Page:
The conductor survived and was expected to give a statement to police. The train had a video camera on its front end that could yield clues to what happened, Sumwalt said.
Passengers scrambled through the windows of toppled cars to escape. One of the seven cars was severely mangled. Hospitals treated more than 200 people for injuries, including burns and broken bones.
The accident closed the nation’s busiest rail corridor, between New York and Washington, as federal investigators arrived to begin examining the wreckage, tracks and signals.
Passenger Jillian Jorgensen, 27, was seated in the quiet car — the second passenger car — and said the train was going “fast enough for me to be worried” when it began to lurch to the right.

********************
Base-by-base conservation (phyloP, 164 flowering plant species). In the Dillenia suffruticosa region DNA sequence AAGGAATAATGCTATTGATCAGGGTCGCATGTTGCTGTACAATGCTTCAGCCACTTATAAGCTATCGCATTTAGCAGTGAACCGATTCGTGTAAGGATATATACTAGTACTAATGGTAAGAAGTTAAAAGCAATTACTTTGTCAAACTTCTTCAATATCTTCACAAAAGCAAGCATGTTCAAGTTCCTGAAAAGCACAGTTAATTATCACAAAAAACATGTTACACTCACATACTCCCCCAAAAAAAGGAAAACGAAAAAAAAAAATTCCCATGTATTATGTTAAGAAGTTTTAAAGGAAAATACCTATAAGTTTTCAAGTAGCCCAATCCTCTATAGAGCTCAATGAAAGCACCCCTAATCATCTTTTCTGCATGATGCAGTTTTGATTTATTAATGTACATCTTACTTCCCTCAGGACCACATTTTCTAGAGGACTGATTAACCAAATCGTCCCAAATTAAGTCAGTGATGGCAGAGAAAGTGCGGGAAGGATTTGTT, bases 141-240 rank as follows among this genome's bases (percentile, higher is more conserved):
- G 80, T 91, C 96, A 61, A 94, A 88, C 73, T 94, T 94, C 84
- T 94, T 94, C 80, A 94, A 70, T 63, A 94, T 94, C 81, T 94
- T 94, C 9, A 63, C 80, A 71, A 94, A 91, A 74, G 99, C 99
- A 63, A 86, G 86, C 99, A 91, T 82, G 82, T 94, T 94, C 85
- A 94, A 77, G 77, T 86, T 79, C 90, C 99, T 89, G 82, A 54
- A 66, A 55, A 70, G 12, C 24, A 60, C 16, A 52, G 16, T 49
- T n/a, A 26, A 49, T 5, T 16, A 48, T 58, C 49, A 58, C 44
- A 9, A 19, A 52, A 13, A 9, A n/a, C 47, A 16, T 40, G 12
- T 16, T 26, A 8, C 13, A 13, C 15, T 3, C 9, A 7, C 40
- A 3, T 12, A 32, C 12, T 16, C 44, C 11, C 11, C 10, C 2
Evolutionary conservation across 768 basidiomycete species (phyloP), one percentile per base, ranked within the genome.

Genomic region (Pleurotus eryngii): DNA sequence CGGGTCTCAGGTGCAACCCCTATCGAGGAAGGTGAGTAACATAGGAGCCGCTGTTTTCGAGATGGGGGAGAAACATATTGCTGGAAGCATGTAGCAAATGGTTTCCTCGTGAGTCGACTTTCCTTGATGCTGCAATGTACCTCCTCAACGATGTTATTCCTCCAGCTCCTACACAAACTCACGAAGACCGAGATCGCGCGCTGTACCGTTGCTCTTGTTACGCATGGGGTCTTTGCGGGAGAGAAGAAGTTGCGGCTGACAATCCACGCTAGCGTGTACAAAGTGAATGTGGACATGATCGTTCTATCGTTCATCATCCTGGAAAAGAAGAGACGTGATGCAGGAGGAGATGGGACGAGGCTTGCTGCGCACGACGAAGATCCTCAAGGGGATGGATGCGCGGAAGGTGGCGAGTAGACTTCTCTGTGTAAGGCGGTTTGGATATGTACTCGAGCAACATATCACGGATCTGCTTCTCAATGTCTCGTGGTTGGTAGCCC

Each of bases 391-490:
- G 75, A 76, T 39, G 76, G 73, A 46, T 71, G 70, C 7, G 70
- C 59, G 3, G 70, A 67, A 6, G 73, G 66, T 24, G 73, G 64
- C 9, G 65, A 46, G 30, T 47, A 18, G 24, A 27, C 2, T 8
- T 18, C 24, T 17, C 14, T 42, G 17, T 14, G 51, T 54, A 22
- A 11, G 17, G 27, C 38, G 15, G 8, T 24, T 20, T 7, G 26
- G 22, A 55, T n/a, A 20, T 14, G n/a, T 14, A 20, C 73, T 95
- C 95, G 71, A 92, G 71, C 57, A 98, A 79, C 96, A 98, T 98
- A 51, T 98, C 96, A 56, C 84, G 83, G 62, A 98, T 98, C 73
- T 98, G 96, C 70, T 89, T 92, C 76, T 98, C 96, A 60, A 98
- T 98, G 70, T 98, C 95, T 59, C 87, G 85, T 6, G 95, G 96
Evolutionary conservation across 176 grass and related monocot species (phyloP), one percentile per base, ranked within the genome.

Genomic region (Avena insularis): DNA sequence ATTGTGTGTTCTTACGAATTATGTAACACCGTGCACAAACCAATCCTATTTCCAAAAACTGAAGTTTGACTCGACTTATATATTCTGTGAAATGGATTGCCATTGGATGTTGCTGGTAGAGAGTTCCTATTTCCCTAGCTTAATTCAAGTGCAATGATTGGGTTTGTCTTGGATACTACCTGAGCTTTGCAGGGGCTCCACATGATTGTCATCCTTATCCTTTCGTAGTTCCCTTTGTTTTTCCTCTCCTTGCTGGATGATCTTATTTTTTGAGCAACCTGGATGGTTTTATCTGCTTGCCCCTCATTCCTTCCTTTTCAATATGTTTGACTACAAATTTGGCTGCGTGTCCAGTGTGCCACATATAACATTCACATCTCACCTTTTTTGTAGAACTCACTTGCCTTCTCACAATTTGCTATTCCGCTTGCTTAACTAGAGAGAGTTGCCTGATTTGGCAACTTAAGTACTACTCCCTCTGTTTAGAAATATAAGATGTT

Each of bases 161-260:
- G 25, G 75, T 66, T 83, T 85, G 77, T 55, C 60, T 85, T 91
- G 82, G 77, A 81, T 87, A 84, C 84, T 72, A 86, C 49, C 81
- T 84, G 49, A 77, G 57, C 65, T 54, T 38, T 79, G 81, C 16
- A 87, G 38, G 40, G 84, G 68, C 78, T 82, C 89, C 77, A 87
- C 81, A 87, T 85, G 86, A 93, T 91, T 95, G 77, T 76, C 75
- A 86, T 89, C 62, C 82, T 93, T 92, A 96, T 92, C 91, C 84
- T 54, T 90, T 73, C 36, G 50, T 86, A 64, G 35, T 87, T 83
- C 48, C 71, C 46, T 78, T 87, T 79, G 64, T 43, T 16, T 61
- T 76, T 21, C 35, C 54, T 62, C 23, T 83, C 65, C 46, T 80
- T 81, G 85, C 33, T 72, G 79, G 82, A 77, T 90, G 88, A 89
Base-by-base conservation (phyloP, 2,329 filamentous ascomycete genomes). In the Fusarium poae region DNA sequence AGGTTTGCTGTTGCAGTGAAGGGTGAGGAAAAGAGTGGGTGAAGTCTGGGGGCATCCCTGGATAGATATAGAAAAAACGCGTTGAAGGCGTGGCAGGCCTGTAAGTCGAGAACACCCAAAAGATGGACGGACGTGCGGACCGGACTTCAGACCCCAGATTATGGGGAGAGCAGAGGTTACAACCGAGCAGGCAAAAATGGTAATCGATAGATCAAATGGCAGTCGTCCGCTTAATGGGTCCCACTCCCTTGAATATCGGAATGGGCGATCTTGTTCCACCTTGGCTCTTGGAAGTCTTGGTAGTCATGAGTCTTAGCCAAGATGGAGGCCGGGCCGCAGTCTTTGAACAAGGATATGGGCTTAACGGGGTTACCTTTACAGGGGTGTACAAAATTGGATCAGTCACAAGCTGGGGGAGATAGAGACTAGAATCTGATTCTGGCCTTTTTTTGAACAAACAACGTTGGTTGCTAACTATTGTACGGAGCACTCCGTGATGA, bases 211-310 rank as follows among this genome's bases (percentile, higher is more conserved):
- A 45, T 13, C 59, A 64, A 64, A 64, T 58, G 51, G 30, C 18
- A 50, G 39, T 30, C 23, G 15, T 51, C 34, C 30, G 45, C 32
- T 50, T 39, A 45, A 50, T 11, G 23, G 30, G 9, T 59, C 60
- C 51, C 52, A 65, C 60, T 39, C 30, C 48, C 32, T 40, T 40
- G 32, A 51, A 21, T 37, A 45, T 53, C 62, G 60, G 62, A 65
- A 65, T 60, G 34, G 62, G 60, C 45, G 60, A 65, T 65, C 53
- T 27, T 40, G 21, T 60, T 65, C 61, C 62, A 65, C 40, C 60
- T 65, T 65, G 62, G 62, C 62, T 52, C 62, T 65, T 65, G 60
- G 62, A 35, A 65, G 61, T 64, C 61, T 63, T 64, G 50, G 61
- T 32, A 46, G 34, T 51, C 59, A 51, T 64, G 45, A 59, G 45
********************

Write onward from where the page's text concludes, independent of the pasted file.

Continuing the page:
She said the train derailed, the lights went out, and she was thrown from her seat. She said she “flew across the train” and landed under some seats that had apparently broken loose from the floor.
Jorgensen, a reporter for The New York Observer who lives in Jersey City, New Jersey, said she wriggled free as fellow passengers screamed. She saw one man lying still, his face covered in blood, and a woman with a broken leg.
“The scene in the car I was in was total disarray, and people were clearly in a great deal of pain,” she added.
Early Wednesday, authorities on the scene seemed to be girding for a long haul. Several portable toilets were delivered for investigators and recovery workers. Heavy equipment was brought in, and Amtrak workers in hard hats walked around the wreck.